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New Gamestop Trade In Policy on Retro Game Collecting

Breaking news! The ailing brick-and-mortar video game chain Gamestop has just announced that they will join in the world of retro game collecting. They’ve finally changed their stance after seeing the many missed opportunities to cash in on retro games and the collectors who love them. To rebuild their stock of retro gems from yesteryear, the chain is changing their Gamestop trade in policy to include older titles once more. For the time being, this new policy is regional and will be experimented with in certain stores (such as the Gamestop New York City locations).

They announced that they will initially accept NES, Super Nintendo, N64, Sega Genesis, PlayStation 1, and Dreamcast games. This is cool news…for those of you who don’t own an internet connection (seriously, how are you reading this?) I can’t help but feel that Gamestop is incredibly late to the party on this on. I’ve no doubt that the new Gamestop traded in policy will follow the infamous strategy they’ve become renowned for: buy low (as in, rock bottom, near exploitative prices) and sell at ridiculously high, price gouged rates. This policy work well (it really wasn’t acceptable back then either) back in the 90’s when the big chains were the only players in certain markets. Unfortunately for Gamestop, they’re entering into a collector’s market that is so much more sophisticated and open to us collectors due to the magic of the internet. Additionally, they’re late even in terms of brick and mortar stores! Best Buy and Walmart already started accepting retro games some time ago. What’s really happening here is that Gamestop is following in other market leaders footsteps and behaving like their policies are revolutionary. In reality, they see a huge slice of money pie that they’re missing out on and don’t want to be left behind. But, being the last one to a new market or innovation is a great way to run yourself out of business.

For better or worse, WE dictate prices of retro games by what we buy or do not buy. Big markets such as eBay and Amazon are just two sites aside the myriad of independent retro gaming sites. Sure, our actions may cause anomolies such as unused copies of Nintendo World Championship selling for nearly $100,000. But, we also can still find bargains on eBay. You won’t get discounts with Gamestop trade in values when they decide their executive management deserves a trip to Tahiti or a new gold plated toilet. And best of all, WE are the ones to determine the prices of these games rather than some ridiculous, arbitrary rule.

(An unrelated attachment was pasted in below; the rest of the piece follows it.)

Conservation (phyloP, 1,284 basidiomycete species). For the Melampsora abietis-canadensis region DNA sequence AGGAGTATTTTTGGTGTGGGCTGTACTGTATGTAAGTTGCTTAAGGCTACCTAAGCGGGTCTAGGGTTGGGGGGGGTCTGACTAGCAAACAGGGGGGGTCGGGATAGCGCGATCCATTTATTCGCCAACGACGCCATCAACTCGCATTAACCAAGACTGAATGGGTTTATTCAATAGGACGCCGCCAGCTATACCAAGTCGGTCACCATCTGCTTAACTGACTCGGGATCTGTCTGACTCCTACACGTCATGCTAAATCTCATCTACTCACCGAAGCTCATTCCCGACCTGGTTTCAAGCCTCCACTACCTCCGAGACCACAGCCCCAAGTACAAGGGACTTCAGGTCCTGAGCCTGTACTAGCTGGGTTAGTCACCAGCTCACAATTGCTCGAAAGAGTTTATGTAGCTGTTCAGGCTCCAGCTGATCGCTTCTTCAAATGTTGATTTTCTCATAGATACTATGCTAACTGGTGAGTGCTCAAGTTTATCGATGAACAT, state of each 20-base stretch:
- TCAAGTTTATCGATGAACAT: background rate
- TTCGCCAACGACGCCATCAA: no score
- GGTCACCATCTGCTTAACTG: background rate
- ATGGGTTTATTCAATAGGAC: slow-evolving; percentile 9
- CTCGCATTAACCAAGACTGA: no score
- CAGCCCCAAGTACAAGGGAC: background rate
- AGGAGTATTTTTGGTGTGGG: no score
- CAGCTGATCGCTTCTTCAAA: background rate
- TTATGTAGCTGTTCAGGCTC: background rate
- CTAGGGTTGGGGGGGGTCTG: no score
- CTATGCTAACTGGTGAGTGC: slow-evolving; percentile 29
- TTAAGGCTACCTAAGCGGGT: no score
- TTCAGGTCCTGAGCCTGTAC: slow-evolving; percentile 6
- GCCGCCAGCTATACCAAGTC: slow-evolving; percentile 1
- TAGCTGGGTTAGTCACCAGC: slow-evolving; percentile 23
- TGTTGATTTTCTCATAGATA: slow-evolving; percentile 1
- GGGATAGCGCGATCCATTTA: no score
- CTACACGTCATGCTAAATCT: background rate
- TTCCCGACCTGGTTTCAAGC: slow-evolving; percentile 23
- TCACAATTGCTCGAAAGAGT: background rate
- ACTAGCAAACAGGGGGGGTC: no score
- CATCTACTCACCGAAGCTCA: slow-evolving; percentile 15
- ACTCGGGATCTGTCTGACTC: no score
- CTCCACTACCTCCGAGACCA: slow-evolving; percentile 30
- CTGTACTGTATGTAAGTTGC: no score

RANT OFF. So what do you guys think of Gamestop’s news? The trade in program begins tomorrow, Saturday April 25th. Will you be trading in your retro games at Gamestop locations near you (assuming this program doesn’t fall flat on its face)? Or, will you stick to the tried and true method of buying and selling your retro games and collector’s items online? In any event, I’ve put together my own list of cool retro games circulating eBay for you guys to peruse. I also included a few (not for resale) Gamestop exclusives/collectors items because…well, irony. 🙂

 

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  1. This makes me very sad.

    I worked there the last time they carried retro games, and it only served to destroy the classics. Throwing out and destroying boxes and manuals, stickers across labels, tossed in bargain bins to be handled by every grubby hand that came through the store, and then if the game didnt work the first time they tried it, or if the customer didnt like it, the returned merchandise would be marked “field destroy” and into the dumpster it would go.

    This is truly terrible for collectors, and makes me weep over the future of my collection.

    • That’s such a shameful waste. Truly. Unfortunately, this will probably drive up the prices temporarily for us collectors. However, the bright news is that this new initiative most likely marks the end of Gamestop. I would imagine they will probably go under sometime in the next few years. But, hey, that’s what happens when your company is run by a bunch of greedy people who could care less about the actual video game industry.

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